Plants of the Week: September 11

Plants of the Week: September 11

Guest Author: Wylie Lapp, 2023 -2024 Public Horticulture Intern

Cyclamen hederifolium (Persian violet):

There are many joys of gardening for me, and one of the surprising ones is actually forgetting that a plant is there.  Plants that have a period of dormancy and disappear for a time can be such curious additions.  There’s nothing quite like finding a patch of Cyclamen hederifolium in autumn pushing out its fairy-like flowers in shades of white and magenta, just as the ones here in the Harry Wood Garden are doing.  As the flowers fade, the leaves unravel from the ground like a coiled spring revealing dark green and silver hued foliage that persist through the winter.  Eventually in late spring as the air warms they once again go into their summer slumber, waiting to be forgotten about until being rediscovered in fall. Photo credit: W.  Lapp

Symphyotrichum laeve (smooth aster):

For those of us that love asters there always seems to be a favorite species that captivates, and for me it has to be the smooth asterSimilar to other members of the genus, Symphyotrichum laeve, has pale lilac colored ray florets surrounding soft yellow disk florets that just seem to radiate cheer.  Like its namesake the leaves of S. laeve are smooth and have a glaucous appearance which separates them from other asters, and is a favorite feature of mine.  Smooth aster also has a very sturdy habit, seeming to flop far less than other species.  Find these throughout the Singer Hall landscape. Photo credit: W.  Lapp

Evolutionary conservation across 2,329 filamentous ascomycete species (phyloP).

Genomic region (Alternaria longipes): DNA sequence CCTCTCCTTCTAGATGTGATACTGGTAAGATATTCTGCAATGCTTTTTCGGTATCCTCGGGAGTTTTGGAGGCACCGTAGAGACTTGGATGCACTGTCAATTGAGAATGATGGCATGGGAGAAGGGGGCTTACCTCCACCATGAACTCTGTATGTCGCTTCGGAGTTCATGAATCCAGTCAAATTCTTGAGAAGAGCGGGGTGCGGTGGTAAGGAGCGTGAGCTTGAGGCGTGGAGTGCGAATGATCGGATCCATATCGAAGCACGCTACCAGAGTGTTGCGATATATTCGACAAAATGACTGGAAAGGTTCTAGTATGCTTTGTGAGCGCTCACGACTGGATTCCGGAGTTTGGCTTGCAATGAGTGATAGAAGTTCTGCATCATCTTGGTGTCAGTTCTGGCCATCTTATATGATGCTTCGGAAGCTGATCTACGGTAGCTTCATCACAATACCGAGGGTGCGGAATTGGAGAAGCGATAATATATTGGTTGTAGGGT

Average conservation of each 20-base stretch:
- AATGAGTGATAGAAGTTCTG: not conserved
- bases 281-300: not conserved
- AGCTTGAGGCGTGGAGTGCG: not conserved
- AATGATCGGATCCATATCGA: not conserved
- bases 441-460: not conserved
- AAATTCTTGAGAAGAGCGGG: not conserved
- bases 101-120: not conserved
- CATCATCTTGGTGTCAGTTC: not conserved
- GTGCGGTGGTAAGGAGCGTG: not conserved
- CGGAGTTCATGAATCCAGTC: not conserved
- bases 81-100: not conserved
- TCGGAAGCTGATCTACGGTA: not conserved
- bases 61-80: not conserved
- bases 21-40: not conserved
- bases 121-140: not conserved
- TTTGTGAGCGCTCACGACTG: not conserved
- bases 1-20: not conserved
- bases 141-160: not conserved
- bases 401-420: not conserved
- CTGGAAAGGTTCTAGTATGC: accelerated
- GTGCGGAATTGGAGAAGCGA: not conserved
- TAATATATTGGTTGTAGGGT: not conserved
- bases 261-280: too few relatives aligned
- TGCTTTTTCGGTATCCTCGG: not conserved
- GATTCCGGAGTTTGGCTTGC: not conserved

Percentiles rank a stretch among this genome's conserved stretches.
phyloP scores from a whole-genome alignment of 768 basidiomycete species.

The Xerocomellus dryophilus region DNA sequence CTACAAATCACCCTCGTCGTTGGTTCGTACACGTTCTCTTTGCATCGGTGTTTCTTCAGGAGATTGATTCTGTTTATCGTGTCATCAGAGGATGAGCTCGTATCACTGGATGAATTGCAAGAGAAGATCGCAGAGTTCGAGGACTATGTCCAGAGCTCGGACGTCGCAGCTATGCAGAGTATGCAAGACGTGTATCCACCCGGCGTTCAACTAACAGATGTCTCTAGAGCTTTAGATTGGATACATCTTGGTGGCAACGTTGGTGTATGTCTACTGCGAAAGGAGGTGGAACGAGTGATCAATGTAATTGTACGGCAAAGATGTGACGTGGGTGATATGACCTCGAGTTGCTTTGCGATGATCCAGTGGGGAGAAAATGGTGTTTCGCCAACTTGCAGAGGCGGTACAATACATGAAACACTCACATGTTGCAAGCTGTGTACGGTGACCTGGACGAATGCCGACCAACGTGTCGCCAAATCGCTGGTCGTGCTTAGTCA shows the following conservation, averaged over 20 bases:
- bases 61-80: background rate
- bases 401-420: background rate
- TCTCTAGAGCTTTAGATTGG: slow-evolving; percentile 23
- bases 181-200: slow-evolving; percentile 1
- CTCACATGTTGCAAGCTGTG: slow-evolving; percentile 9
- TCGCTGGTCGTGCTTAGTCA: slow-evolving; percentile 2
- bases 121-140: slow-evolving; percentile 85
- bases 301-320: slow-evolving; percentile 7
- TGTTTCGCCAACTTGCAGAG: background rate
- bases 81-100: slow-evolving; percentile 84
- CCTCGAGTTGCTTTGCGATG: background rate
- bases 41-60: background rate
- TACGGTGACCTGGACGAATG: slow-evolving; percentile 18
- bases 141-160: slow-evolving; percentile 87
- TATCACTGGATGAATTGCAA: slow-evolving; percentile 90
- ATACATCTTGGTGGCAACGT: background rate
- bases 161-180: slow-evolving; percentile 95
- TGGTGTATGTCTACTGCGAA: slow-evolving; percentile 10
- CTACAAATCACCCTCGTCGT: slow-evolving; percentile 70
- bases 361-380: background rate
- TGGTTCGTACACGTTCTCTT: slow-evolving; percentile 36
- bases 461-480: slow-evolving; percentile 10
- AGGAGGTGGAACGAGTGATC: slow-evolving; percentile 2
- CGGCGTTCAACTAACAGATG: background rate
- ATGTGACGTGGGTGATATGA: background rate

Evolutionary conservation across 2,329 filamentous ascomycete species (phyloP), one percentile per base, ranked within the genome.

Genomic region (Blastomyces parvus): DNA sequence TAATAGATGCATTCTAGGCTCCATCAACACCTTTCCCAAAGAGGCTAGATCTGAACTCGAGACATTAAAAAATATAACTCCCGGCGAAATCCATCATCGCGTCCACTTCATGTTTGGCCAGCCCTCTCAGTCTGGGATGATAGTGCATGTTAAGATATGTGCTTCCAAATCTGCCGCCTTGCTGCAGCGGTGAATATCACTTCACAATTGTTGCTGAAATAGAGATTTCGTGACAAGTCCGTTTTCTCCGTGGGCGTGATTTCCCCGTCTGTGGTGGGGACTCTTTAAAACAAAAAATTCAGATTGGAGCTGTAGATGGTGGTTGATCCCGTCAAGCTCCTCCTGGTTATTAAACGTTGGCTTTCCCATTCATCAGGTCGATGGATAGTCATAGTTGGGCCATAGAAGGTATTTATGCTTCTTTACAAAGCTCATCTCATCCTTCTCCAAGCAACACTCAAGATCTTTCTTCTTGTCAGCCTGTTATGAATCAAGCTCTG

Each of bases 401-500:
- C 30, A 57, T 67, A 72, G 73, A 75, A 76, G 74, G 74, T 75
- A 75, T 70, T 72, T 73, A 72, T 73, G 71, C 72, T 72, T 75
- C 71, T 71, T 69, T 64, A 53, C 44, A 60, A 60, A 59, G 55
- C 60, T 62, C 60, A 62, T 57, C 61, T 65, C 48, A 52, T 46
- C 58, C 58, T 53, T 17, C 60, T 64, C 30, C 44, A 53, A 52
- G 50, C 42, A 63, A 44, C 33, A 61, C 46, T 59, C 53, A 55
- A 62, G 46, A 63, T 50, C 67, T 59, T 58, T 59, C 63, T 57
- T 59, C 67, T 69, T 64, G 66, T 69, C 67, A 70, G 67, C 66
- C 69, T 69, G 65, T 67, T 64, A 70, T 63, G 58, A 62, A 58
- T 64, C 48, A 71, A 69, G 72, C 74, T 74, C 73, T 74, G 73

Viburnum dentatum (arrowwood viburnum):

Arrowwood viburnum is one of those plants that just keeps on giving.  A native to the eastern United States, Viburnum dentatum is a deciduous multi-stemmed shrub that delights from spring through fall.  In late spring, we are graced with corymbs of white flowers that cover the plant from top to bottom.  As the blooms fade we are left with small berry-like drupes (think stone fruit) that slowly mature until they reach an inky blue color.  When not in flower or fruit, V. dentatum still has its glossy green serrated leaves that add lushness throughout the summer until they turn a deep red in fall. Find this lovely fall fruits in the Singer Hall landscape. Photo credit: W.  Lapp

Becky Robert
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